Tuesday, January 8, 2013

Can't find 0x210 words (0x210 withtotal) for psect "swtext1" in segment "CONST"

Have you ever seen something like this:

Error [1347] ; 0. can't find 0x210 words (0x210 withtotal) for psect "swtext1" in segment "CONST" (largest unused contiguous range 0x100)

Well, I crashed my head over the table the whole morning playing with buffers sizes, defines, deleting functions etc... The linker kept giving me the above error. Then I searched and fount this thread. One cool thing about this thread is that it contains a pretty cool step-by-step on how to trace to the root of the problem:



The linker is saying "I was asked to place a section called swtext1 somewhere in the memory ranges defined by the class(segment) CONST. The largest contiguous chunk of memory I can find in these ranges is 100h words long, but the section I have to position is 210h words long. Help!"
A psect cannot be split, so this is what causes the difficulty. Imagine that there are 10 car spaces in a parking garage. You arrive there in your really long truck that needs two contiguous spaces for you to be able to park it. Although there are 10 free spaces, and you only need two, you will not find space to park your truck unless you can find two that are one behind the other--which is probably unlikely.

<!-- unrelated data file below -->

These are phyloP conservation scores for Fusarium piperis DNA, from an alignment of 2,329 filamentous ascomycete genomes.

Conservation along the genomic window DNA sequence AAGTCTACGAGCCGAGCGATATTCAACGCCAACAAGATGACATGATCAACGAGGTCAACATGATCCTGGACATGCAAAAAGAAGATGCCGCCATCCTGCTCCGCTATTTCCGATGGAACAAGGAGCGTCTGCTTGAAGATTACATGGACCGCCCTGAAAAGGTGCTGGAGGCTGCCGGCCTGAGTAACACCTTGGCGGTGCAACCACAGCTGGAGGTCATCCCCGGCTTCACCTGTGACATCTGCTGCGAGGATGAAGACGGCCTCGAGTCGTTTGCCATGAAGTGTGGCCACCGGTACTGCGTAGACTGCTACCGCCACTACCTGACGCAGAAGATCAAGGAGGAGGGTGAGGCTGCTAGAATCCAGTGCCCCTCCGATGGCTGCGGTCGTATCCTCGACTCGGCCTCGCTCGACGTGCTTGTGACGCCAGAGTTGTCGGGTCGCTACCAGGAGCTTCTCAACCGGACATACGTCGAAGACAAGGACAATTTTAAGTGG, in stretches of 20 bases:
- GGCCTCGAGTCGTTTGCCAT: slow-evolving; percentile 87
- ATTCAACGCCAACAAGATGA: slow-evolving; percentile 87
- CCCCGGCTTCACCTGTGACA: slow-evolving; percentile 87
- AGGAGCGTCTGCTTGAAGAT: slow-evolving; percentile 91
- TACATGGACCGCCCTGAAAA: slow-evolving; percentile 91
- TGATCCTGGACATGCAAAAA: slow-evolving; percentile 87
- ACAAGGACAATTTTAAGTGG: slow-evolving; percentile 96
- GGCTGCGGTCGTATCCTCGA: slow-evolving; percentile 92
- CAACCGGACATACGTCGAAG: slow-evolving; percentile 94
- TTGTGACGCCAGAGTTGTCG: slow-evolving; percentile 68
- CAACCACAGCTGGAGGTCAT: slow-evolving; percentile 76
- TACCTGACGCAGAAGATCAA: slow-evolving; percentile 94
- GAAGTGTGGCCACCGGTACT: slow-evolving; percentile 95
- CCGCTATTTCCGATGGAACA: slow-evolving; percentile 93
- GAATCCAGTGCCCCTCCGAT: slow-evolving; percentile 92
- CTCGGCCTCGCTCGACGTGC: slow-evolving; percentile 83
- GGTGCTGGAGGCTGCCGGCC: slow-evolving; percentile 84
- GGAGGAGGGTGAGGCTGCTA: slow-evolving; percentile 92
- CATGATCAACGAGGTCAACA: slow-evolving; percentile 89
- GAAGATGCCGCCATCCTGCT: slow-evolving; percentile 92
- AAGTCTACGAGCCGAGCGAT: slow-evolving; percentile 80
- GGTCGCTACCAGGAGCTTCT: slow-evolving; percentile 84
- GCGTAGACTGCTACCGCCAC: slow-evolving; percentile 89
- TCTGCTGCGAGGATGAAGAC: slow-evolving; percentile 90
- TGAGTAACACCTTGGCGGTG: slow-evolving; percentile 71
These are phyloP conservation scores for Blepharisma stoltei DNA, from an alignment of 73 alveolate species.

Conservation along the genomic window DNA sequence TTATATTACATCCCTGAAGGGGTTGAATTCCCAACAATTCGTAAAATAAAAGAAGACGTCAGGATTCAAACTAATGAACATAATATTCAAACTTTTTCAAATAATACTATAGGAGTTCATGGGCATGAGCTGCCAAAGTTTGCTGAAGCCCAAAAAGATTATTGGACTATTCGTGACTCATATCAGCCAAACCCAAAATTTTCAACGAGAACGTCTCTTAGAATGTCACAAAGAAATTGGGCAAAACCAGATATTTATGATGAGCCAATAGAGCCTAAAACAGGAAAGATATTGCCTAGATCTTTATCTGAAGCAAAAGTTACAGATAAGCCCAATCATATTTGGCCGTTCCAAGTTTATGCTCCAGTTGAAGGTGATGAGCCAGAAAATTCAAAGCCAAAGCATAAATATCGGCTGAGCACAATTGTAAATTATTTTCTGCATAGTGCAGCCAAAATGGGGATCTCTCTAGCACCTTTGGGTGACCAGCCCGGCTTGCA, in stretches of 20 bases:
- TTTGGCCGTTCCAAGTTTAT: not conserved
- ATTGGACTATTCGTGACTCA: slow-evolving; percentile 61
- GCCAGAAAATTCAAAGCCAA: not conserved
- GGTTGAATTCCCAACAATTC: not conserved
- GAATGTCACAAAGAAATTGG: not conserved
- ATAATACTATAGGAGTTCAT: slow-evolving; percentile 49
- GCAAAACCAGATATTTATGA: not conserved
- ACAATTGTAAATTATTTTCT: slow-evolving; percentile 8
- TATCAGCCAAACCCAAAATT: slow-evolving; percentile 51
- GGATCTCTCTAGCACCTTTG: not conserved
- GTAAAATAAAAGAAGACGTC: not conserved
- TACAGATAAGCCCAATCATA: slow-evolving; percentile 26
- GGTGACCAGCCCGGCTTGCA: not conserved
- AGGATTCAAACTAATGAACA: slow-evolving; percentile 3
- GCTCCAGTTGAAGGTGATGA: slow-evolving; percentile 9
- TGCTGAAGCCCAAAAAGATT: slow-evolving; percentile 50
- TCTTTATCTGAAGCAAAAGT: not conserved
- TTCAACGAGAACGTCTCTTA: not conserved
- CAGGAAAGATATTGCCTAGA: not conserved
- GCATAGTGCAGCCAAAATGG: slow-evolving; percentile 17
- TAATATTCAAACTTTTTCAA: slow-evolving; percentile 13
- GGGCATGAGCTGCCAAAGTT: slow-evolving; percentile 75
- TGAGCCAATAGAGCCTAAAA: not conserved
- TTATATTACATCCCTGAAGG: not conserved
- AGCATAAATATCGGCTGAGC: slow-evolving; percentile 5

With these errors, always first look in the map file. You will notice that the definition for the CONST class will look something like:
-ACONST=00h-0FFhx16
which says that this range consists of 16 blocks, each of 100h words. (Just confirming the amount of memory that is available.) So if your section is 210h words long, it will never fit, even if none of this memory was used by other code. So what goes into the swtext1 segment? Look in the assembly list file. Search for this name and you will see it used with a PSECT directive. Look at the code following and see what C code it corresponds to.
This psect is not commonly used, but it is related to switch statements in your C program. It is only used if you are using a direct switch, or the compiler has decided to use a direct switch encoding. You might see something like:
Code:



279 psect swtext1
280 0005 __pswtext1:
281 0005 S1832:
282 0005 3187 2FE4 ljmp l1808
283 0007 3187 2FE8 ljmp l1810
284 0009 3187 2FED ljmp l1812



so you now know that this psect holds the jumps to each case in the switch. (Look for the assembly that jumps to the label S1832, for example. You will see that comes from a switch statement.) If your psect has grown too large, then most likely you have too many cases in switch statement.
If the linker knew what was in the sections it was placing, it would tell you more information, but it is just a linker that puts boxes of code into memory. (c) Jeff O'Keefe Microchip Australian Design Center 

Another super cool thing is that it actually gives a solution:
Update: in case anyone hits the same issue.The Compiler may not always catch duplicate case statements. (c) Neil_K 
You know what? There were just two identical cases in my switch statement! Hail to the Internet, Google, and the guy who came back to the forum to post the solution (this almost never happens). 
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